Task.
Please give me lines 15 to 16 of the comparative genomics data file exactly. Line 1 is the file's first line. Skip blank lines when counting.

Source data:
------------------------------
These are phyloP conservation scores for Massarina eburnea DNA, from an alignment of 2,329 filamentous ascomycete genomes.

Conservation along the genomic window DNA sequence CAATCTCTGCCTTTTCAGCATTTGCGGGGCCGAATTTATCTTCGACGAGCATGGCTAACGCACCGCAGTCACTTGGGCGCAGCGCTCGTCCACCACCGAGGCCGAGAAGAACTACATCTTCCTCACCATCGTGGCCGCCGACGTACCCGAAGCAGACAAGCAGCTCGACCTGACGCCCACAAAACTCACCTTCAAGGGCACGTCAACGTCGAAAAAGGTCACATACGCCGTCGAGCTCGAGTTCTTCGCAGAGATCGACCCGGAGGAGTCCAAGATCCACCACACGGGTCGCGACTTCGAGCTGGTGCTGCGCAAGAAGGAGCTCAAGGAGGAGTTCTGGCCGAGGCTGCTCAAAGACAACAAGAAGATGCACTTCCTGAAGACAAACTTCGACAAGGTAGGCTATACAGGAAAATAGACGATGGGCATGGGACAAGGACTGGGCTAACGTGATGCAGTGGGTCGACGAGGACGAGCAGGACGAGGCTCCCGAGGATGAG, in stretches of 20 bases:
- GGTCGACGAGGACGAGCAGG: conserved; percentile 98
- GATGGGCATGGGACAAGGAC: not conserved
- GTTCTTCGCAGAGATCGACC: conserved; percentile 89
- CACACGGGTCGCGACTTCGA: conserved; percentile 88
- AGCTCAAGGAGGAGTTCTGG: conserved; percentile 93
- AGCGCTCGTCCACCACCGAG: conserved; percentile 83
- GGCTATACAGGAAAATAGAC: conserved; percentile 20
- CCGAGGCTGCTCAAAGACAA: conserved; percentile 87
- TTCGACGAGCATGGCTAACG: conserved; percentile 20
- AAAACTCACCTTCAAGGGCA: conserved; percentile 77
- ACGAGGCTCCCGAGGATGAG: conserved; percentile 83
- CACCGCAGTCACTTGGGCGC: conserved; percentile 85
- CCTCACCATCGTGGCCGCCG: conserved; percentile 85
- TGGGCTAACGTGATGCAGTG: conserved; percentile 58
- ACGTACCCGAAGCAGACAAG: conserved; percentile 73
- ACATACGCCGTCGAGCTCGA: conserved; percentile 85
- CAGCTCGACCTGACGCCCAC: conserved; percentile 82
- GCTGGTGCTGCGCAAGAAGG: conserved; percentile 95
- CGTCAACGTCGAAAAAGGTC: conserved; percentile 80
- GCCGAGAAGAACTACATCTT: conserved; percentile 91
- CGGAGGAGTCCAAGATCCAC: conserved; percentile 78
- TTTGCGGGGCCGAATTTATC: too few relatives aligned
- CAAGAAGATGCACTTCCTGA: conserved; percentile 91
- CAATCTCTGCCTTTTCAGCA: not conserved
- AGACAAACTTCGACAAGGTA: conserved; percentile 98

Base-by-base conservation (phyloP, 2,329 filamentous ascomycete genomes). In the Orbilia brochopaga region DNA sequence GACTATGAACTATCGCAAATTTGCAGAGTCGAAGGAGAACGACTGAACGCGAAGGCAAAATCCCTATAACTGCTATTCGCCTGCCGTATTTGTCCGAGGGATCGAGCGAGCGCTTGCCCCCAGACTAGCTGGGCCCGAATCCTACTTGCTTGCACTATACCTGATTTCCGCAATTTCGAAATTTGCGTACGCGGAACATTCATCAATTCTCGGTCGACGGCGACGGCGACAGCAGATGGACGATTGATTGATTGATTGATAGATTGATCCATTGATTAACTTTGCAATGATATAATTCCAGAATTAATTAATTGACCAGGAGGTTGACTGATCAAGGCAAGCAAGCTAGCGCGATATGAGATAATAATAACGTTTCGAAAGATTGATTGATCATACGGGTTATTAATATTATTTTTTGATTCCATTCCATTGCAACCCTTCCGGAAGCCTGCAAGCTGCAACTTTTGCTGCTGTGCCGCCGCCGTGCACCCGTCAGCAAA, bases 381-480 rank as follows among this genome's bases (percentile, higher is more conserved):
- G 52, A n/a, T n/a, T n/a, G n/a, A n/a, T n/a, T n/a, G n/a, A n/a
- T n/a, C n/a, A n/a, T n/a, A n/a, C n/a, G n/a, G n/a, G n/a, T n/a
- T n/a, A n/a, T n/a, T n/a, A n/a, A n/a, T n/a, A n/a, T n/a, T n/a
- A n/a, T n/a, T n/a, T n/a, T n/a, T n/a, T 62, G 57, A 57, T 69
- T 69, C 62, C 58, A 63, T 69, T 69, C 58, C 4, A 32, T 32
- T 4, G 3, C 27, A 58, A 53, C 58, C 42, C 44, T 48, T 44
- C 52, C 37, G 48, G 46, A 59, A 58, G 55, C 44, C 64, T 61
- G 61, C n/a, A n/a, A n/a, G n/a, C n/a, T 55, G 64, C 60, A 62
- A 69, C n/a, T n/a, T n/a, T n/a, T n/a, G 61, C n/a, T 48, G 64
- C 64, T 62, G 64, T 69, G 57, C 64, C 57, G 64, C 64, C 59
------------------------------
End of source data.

- CCTCACCATCGTGGCCGCCG: conserved; percentile 85
- TGGGCTAACGTGATGCAGTG: conserved; percentile 58